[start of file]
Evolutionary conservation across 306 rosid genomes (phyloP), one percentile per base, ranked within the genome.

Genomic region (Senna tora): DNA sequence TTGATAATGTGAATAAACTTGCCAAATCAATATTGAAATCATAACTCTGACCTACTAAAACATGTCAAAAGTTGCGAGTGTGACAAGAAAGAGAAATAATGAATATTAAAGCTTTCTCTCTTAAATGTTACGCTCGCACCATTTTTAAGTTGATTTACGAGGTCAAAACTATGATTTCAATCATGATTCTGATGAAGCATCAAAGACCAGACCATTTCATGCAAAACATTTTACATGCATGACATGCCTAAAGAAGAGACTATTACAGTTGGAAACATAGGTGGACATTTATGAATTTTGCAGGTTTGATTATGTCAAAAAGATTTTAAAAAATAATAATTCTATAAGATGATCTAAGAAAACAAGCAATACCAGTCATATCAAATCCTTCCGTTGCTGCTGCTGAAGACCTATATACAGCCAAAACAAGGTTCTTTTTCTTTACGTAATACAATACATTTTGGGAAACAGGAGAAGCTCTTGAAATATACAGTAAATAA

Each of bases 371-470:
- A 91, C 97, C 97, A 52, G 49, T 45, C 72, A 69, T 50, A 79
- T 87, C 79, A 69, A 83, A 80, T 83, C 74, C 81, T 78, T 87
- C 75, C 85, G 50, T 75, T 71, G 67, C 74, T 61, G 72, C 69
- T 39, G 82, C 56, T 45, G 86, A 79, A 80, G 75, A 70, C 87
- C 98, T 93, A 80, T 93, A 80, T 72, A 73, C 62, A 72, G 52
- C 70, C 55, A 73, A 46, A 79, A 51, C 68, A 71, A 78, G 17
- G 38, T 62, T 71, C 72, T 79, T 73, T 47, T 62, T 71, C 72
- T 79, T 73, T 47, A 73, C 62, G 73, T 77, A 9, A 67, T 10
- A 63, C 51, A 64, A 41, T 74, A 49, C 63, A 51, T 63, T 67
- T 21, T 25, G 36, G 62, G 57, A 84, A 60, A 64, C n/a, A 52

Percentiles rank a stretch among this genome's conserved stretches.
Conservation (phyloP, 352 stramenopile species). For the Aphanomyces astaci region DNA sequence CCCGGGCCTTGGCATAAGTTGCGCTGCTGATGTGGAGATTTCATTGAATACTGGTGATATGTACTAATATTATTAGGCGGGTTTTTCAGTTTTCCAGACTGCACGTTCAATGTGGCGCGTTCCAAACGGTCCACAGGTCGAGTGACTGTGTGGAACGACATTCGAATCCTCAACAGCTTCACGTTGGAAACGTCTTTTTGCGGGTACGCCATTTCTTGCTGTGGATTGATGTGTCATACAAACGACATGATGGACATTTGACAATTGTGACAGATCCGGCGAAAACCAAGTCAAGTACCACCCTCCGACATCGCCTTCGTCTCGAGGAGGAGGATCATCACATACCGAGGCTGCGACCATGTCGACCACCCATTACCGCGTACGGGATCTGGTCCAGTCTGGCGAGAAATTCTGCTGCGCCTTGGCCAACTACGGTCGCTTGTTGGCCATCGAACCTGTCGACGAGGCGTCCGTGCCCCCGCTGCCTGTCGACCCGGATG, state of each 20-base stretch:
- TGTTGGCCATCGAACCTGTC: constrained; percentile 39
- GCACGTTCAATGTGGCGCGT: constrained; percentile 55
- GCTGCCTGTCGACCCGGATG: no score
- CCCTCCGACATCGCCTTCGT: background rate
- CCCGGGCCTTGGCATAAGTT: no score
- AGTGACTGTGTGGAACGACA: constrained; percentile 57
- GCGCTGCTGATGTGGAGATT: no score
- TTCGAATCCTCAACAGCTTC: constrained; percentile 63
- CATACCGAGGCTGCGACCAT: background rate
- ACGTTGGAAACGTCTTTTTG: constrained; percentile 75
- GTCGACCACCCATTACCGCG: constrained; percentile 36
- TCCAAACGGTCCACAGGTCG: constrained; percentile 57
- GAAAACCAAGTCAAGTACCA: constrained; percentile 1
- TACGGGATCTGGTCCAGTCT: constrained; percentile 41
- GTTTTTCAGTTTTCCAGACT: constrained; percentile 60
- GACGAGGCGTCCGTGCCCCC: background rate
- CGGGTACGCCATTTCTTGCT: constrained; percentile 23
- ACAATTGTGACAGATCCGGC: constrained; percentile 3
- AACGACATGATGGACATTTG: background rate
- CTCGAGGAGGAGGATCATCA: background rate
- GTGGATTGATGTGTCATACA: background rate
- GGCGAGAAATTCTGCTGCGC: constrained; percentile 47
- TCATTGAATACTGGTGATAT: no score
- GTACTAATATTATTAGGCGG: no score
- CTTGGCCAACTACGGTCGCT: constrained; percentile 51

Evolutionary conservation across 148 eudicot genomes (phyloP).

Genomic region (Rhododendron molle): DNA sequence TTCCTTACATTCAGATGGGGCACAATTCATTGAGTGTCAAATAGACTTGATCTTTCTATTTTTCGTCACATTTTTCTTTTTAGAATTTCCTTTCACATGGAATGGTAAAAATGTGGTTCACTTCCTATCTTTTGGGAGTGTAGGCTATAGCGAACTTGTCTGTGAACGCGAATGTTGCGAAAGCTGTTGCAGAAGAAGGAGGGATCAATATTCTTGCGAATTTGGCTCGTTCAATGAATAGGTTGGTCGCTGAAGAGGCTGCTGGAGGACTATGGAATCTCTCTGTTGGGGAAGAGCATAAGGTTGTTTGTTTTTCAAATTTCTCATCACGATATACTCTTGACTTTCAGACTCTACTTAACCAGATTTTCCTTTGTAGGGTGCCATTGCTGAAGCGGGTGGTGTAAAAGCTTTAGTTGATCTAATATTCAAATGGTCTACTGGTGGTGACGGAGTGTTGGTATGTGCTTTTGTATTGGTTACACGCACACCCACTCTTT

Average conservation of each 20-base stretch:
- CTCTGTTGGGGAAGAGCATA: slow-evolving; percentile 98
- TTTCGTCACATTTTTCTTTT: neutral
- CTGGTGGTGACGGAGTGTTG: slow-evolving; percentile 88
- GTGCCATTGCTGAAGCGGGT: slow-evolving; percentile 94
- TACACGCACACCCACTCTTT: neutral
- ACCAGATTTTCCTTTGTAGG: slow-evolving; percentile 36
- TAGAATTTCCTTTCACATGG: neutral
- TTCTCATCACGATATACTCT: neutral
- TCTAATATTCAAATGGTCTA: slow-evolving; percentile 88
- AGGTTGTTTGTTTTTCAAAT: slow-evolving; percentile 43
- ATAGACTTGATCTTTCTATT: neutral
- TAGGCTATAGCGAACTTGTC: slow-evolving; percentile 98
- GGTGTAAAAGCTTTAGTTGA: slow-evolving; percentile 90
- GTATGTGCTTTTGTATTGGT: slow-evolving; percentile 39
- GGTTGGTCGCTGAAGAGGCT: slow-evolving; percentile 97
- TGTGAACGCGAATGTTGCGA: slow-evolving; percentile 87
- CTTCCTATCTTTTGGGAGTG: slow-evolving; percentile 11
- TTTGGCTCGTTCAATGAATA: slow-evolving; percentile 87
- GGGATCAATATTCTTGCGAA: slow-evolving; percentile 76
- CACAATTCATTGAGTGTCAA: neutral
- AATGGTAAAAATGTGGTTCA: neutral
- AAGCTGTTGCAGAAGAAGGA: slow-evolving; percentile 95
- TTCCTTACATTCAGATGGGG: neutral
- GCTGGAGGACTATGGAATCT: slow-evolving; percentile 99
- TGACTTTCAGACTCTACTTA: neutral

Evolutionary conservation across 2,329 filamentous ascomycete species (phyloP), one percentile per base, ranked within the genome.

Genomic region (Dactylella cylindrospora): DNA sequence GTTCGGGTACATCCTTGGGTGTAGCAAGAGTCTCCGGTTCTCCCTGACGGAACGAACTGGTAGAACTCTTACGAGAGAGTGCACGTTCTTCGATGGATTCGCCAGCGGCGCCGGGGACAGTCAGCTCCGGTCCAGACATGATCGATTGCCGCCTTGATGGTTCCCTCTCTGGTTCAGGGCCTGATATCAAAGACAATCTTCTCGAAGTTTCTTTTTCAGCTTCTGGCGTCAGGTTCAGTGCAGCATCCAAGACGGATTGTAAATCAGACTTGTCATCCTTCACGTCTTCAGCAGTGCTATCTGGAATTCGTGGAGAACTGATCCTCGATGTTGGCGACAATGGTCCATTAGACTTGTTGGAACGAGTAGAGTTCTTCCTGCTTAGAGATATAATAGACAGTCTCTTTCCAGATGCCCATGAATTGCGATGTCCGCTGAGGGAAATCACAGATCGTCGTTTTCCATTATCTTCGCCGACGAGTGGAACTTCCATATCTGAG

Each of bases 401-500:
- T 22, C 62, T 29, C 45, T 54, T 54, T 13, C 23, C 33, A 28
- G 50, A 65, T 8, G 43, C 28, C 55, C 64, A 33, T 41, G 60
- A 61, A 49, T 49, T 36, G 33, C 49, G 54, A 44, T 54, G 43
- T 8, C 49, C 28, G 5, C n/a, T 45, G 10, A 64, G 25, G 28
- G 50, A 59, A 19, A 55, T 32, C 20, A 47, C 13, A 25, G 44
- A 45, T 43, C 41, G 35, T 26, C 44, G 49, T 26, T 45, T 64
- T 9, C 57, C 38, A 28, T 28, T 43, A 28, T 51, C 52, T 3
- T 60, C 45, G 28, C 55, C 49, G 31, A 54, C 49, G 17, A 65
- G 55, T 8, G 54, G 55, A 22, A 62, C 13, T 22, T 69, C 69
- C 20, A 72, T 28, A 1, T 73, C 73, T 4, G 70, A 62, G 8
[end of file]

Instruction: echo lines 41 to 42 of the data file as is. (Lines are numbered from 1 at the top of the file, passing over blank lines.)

Evolutionary conservation across 148 eudicot genomes (phyloP).

Genomic region (Rhododendron molle): DNA sequence TTCCTTACATTCAGATGGGGCACAATTCATTGAGTGTCAAATAGACTTGATCTTTCTATTTTTCGTCACATTTTTCTTTTTAGAATTTCCTTTCACATGGAATGGTAAAAATGTGGTTCACTTCCTATCTTTTGGGAGTGTAGGCTATAGCGAACTTGTCTGTGAACGCGAATGTTGCGAAAGCTGTTGCAGAAGAAGGAGGGATCAATATTCTTGCGAATTTGGCTCGTTCAATGAATAGGTTGGTCGCTGAAGAGGCTGCTGGAGGACTATGGAATCTCTCTGTTGGGGAAGAGCATAAGGTTGTTTGTTTTTCAAATTTCTCATCACGATATACTCTTGACTTTCAGACTCTACTTAACCAGATTTTCCTTTGTAGGGTGCCATTGCTGAAGCGGGTGGTGTAAAAGCTTTAGTTGATCTAATATTCAAATGGTCTACTGGTGGTGACGGAGTGTTGGTATGTGCTTTTGTATTGGTTACACGCACACCCACTCTTT